Townsend retired from the RAF on November 18 1956 as a Group Captain. He wrote an autobiography, Time and Chance, which appeared in 1978. He was a Commander of the Order of Orange Nassau, an Officer of the Légion d’Honneur and a Chevalier in the Danish Order of Dannebrog.

He died on June 19 1995.

PO 27.7.35 FO 27.1.37 FL 27.1.39 SL 1.9.40 WC 1.12.41 WC 1.7.47 GC 1.1.53



NZ40211 Sgt Air Gunner New Zealander 600 Squadron

Walker was born in New Plymouth on February 20 1920 into a family which farmed at Koru, in the Taranaki region of the North Island of New Zealand. He was named “James” after an uncle who had been killed in action at Gallipoli. “Ian” Walker attended Kowhai Junior High School, at the same time as the future New Zealand Prime Minister, (Sir) Robert Muldoon. Family finances forced Walker to leave school at 13. He worked in grocery stores and boot makers’ shops before finding a job working in a butcher’s shop, where he remained for several years. He served in the shop and delivered orders by push bike.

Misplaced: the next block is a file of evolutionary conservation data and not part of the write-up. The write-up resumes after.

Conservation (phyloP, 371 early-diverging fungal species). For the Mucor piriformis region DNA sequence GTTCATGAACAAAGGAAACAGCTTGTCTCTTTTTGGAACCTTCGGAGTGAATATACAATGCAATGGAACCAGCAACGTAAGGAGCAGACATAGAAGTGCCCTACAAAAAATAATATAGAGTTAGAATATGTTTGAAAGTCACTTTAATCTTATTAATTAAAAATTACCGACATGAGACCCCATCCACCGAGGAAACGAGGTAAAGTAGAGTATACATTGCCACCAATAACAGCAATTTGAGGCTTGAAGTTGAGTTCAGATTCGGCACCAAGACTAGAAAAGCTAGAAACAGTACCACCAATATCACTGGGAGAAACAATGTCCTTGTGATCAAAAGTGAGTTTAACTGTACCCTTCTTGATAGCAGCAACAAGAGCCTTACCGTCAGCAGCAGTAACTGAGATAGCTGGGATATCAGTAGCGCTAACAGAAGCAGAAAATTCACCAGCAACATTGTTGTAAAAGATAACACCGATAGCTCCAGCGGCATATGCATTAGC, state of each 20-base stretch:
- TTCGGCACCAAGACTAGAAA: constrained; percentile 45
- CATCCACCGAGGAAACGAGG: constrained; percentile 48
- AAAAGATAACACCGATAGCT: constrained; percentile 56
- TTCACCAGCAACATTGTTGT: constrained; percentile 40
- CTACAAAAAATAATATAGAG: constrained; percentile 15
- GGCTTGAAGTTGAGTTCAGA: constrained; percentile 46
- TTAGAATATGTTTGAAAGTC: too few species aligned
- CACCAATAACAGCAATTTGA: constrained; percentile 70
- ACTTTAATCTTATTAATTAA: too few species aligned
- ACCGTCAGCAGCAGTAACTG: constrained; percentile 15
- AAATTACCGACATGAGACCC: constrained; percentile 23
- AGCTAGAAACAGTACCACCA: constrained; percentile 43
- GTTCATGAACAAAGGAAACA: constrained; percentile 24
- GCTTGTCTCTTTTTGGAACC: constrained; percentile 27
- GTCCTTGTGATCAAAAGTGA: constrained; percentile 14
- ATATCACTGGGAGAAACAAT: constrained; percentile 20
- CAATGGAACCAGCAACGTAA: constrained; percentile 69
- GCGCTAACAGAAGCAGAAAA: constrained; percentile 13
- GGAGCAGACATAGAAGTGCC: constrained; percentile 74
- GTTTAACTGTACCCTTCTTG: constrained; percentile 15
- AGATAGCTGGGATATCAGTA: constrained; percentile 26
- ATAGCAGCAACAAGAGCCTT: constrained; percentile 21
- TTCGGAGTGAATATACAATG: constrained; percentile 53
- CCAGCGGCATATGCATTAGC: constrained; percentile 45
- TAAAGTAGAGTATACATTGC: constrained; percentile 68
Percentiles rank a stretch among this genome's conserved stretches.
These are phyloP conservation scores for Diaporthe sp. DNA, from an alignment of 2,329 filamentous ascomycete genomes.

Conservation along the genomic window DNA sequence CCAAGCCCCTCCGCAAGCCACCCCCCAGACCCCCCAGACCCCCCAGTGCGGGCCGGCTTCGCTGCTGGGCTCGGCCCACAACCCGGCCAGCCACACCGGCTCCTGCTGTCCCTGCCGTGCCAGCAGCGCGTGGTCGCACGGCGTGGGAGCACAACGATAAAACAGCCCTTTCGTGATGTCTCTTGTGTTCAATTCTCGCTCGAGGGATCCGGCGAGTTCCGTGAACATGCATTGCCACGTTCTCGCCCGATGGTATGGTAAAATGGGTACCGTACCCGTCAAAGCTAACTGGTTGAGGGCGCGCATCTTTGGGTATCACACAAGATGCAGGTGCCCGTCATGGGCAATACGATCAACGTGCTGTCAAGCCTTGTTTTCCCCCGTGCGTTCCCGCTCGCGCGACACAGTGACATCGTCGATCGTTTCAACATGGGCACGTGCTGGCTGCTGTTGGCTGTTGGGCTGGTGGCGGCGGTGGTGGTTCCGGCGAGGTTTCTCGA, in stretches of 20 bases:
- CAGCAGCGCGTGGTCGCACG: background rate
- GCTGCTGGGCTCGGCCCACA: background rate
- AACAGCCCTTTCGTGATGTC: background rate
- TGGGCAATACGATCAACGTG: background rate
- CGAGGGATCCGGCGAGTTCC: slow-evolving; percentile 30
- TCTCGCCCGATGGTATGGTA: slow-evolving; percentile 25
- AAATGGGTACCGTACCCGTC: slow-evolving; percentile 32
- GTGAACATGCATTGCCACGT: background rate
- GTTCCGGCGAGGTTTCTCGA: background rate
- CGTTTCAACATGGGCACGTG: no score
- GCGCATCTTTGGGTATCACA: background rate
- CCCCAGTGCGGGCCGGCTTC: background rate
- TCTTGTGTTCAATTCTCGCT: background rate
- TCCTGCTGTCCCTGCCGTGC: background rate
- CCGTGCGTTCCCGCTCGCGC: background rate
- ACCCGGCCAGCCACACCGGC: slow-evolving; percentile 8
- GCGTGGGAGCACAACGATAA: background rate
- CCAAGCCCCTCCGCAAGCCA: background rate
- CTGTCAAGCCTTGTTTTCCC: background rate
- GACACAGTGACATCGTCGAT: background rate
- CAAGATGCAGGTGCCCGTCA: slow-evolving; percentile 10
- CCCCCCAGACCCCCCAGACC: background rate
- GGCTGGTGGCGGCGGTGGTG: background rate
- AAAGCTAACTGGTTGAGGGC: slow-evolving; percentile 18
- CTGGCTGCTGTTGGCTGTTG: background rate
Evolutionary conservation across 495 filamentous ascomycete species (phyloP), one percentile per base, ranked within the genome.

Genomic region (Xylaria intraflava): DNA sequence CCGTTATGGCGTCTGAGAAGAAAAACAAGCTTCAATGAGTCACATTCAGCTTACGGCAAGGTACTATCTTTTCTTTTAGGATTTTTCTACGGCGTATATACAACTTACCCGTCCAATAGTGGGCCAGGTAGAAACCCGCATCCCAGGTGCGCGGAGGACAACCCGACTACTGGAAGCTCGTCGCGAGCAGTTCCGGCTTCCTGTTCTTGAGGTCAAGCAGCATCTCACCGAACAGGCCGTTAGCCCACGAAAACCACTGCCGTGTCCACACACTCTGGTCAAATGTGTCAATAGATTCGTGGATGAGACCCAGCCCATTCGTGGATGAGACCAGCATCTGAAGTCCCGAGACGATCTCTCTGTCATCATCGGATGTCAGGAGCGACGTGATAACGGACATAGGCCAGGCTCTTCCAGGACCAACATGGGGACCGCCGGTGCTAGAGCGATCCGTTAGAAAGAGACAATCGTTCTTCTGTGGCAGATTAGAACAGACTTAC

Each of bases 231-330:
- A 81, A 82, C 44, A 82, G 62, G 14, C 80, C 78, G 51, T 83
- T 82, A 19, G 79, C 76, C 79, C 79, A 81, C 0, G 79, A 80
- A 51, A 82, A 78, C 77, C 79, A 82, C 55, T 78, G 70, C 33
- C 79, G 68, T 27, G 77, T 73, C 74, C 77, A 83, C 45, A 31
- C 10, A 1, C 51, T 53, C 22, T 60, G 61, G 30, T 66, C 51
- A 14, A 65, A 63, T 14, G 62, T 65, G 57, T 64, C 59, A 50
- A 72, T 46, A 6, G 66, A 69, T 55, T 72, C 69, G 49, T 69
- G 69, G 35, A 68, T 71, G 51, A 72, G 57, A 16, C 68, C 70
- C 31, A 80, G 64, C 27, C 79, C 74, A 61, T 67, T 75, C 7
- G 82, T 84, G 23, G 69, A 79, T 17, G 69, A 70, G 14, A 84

Walker joined the Manukau Cycling Club and competed successfully in races. He volunteered for aircrew duties at the outbreak of war and after initial rejection he was accepted as a trainee Air Gunner.

He reported to the Ground Training School at Weraroa on January 15 1940, moved to the Air Observer’s School, Ohakea, for a gunnery course in February and sailed for the UK on March 23 in the SS Akaroa.

He arrived in the UK on May 9 1940 and went to No 1 RAF Depot, Uxbridge, to wait for a posting.

On June 3 Walker was posted to 264 Squadron at Duxford, for further training. He did no flying with 264 and was posted to 5 OTU, Aston Down at the end of the month. After nine hours on Blenheims, he was awarded his air gunner’s badge; he was promoted to Sergeant and  joined 600 Squadron at Manston on July 10 1940.